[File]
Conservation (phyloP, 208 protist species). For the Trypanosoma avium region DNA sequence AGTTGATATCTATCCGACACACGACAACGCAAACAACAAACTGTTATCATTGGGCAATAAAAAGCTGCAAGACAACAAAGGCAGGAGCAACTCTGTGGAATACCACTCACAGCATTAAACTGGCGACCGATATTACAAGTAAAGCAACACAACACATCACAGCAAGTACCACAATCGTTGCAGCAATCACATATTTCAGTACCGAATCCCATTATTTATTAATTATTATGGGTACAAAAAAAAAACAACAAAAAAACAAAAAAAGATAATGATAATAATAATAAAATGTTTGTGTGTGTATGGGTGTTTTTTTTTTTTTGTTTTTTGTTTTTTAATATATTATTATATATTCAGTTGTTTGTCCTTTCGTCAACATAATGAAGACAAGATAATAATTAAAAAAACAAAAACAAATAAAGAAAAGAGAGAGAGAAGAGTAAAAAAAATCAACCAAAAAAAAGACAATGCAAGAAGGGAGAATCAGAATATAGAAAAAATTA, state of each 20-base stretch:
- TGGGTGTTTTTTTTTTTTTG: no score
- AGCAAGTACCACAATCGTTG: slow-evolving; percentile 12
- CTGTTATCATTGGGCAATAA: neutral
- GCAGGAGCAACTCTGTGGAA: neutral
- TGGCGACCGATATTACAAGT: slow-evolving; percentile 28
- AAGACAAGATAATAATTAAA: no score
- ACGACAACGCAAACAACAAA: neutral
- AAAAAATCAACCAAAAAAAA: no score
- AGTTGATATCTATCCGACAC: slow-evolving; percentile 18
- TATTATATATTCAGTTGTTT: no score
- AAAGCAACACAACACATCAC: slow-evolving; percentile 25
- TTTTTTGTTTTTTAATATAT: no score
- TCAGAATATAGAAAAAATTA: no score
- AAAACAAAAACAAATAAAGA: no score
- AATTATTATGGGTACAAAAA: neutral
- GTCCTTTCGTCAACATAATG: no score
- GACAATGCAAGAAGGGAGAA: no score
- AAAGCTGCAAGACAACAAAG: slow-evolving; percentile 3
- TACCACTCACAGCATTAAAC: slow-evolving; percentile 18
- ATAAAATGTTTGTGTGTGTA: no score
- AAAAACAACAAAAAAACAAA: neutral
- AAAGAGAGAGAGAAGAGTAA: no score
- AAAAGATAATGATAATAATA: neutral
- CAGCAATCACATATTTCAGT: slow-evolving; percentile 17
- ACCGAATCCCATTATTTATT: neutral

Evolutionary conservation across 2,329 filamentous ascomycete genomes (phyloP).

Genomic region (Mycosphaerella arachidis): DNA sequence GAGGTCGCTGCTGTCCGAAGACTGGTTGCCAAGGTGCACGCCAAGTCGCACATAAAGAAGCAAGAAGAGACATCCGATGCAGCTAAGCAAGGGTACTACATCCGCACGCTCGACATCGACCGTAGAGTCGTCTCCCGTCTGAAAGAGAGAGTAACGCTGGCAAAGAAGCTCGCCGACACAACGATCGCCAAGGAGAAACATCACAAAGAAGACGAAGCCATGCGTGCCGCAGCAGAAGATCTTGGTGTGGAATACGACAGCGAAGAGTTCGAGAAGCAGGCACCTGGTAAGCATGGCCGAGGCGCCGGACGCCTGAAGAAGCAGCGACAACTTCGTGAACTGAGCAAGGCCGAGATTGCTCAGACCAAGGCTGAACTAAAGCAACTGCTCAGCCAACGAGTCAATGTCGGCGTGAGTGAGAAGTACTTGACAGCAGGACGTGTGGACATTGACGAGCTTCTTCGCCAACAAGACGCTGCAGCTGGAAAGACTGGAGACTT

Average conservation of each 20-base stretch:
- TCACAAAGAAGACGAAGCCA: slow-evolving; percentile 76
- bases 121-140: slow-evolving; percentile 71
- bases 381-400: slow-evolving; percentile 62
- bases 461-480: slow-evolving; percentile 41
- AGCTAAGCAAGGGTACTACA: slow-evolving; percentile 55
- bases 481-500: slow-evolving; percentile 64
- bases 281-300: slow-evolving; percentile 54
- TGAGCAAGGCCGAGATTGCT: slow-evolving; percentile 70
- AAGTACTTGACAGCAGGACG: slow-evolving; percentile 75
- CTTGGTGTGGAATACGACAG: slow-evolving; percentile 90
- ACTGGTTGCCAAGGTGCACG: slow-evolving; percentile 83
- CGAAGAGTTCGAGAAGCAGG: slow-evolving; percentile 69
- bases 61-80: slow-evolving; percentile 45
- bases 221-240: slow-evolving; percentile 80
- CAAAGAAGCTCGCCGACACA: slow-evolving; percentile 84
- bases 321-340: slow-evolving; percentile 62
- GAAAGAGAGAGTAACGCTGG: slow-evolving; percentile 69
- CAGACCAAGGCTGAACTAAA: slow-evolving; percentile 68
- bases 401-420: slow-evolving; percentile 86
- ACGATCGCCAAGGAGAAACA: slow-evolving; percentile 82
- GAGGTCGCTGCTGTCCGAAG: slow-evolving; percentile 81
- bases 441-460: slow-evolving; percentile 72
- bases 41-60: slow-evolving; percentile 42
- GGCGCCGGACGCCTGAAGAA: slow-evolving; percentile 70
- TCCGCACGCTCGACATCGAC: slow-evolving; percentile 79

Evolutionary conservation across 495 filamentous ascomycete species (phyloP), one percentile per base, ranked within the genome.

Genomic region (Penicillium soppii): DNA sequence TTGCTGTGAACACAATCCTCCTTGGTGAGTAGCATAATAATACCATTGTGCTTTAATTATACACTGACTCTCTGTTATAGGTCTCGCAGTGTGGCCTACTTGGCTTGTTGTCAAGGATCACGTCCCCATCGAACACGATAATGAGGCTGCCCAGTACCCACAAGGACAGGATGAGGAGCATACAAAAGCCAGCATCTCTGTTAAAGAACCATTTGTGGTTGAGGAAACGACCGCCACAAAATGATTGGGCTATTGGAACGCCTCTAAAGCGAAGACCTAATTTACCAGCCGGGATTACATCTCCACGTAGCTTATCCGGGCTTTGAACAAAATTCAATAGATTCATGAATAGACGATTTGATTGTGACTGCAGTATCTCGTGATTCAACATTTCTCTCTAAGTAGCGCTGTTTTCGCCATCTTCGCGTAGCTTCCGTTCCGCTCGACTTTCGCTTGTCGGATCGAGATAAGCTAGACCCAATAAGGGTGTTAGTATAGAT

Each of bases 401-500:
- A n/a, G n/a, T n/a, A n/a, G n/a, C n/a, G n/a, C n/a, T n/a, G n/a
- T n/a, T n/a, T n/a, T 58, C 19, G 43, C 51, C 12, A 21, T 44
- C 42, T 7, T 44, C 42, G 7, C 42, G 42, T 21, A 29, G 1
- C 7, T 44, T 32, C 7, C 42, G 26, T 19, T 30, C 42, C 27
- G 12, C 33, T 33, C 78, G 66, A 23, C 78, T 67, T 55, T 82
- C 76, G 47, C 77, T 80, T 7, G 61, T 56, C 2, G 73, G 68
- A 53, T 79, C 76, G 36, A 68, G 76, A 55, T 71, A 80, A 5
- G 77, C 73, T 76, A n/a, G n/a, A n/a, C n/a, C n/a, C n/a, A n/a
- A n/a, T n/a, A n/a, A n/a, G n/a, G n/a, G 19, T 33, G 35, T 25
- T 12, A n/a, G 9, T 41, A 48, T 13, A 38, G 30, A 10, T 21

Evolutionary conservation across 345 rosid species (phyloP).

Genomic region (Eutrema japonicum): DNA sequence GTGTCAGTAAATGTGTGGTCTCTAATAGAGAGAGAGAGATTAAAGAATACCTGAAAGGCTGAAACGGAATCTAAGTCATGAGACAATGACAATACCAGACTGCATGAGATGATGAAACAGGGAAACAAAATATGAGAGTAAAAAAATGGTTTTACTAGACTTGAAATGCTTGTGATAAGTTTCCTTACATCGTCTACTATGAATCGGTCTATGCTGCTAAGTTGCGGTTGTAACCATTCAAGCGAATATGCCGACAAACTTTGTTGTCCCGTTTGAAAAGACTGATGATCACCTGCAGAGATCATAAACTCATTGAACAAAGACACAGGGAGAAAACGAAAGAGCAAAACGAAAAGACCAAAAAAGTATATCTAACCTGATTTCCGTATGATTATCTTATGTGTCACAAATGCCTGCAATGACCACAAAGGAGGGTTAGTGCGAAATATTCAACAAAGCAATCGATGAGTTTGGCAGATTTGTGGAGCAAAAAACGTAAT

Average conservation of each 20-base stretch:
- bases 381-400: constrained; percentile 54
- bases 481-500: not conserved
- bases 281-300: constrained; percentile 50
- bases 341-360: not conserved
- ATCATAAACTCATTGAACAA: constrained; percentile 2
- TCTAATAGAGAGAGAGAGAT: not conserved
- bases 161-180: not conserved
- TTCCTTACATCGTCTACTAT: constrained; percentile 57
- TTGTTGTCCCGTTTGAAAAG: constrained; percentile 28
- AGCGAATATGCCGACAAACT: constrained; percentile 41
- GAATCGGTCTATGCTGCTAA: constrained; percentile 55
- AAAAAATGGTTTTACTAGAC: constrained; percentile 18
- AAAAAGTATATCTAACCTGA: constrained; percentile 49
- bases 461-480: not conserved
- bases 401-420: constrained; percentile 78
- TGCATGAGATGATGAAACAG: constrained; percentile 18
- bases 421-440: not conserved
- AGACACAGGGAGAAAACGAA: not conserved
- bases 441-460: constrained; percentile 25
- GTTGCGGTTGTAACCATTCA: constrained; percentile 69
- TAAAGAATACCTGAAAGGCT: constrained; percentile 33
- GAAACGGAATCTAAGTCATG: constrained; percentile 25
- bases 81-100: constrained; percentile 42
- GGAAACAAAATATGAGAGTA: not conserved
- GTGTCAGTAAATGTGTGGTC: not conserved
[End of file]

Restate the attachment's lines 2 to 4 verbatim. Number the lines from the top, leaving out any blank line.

- TGGGTGTTTTTTTTTTTTTG: no score
- AGCAAGTACCACAATCGTTG: slow-evolving; percentile 12
- CTGTTATCATTGGGCAATAA: neutral